Community

Juan Moisés De la Serna Member since: Sunday, January 10, 2021

publons.com/researcher/2900535/juan-moises-de-la-serna | orcid.org/0000-0002-8401-8018 |PhD in Psychology US.es and Master in Neuroscience and Behavioral Biology UPO.es |Part Time Online Adjunct Faculty UNIR.net |The most read author in Spain in 2020|Expert in Quality Agency for Higher Education of Latvia AIKA.LV |Nowadays, my research focuses on Potential Factors Influencing COVID-19 and Short- & Long-Term Psychological and Neurological complications after SARS-CoV-2 infection in humans

Social change with COVID-19

Mazaher Kianpour Member since: Thursday, October 25, 2018 Full Member

B.Sc., Computer Engineering, Payame Noor University, M.Sc., Computer Engineering, Shahid Beheshti University, Ph.D., Information Security, Norwegian University of Science and Technology

Mazaher Kianpour is a PhD candidate at NTNU. He holds a Bachelor’s degree in Computer Engineering (Software) from the Payame Noor University. He obtained his Master’s degree in Architecture of Computer Systems from Shahid Beheshti University, Tehran, Iran. He started his PhD in Information Security at NTNU in May 2018. His PhD research lies at the intersection of economics and information security with a socio-technical perspective. He has several years of work experience at Tehran University of Medical Sciences, and his professional training includes Computer Networks, Cybersecurity and Risk Management.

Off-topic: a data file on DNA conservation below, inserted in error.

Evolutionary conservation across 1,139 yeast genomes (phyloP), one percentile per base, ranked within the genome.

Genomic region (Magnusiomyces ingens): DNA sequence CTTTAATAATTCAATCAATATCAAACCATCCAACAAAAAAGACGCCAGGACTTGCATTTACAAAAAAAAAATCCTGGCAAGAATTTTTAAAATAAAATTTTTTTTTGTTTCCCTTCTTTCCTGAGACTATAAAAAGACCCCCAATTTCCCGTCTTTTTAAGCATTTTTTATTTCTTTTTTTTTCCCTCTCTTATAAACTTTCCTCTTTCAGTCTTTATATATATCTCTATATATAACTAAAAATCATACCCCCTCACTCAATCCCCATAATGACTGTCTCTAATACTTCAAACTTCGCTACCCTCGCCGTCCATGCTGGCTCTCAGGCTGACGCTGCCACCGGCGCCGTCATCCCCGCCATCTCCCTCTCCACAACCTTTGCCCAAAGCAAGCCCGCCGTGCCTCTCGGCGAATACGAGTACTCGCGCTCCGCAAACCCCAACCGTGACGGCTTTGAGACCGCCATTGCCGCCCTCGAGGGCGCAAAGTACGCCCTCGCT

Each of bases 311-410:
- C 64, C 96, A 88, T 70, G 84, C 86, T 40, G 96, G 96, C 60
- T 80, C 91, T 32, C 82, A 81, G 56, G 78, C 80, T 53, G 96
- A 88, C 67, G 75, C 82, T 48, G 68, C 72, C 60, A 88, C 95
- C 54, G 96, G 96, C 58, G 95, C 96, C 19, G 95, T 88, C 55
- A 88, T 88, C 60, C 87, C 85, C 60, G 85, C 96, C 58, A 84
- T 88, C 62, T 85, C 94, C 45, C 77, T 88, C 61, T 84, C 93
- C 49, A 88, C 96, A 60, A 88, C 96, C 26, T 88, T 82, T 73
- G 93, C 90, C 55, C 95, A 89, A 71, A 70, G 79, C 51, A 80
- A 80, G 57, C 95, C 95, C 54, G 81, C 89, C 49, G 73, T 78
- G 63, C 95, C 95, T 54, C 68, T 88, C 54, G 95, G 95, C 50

My main research interest is modelling of information security, business operations and deterrents in complex ICT ecosystem. I will in particular focus on the complex interaction between various stakeholders and actors in the information security business domain. In order to model and better understand the information security ecosystem, I rely on agent-based simulation and quantitative modelling techniques such as stochastic modelling, discrete event simulations and game theory. Of particular interest is to gain increased understanding on how various security threats and measures influence business operations in the digital ecosystem.

Timothy Waring Member since: Thursday, August 18, 2011 Full Member Reviewer

PhD, Human Ecology, University of California, Davis

I study human culture and cooperation in relationship to the environment. In particular, I study how social norms, institutions and societies evolve, and how they are influenced by ecological and social forces. I strive to use this research to learn how to better build durable, sustainable and just institutions and societies. I use experimental economics and agent-based modeling to explore these connections, and work with lot of wonderful people.

Matthew Oldham Member since: Friday, June 17, 2016

Bachelor of Economics (tons), MAIS - Computational Social Science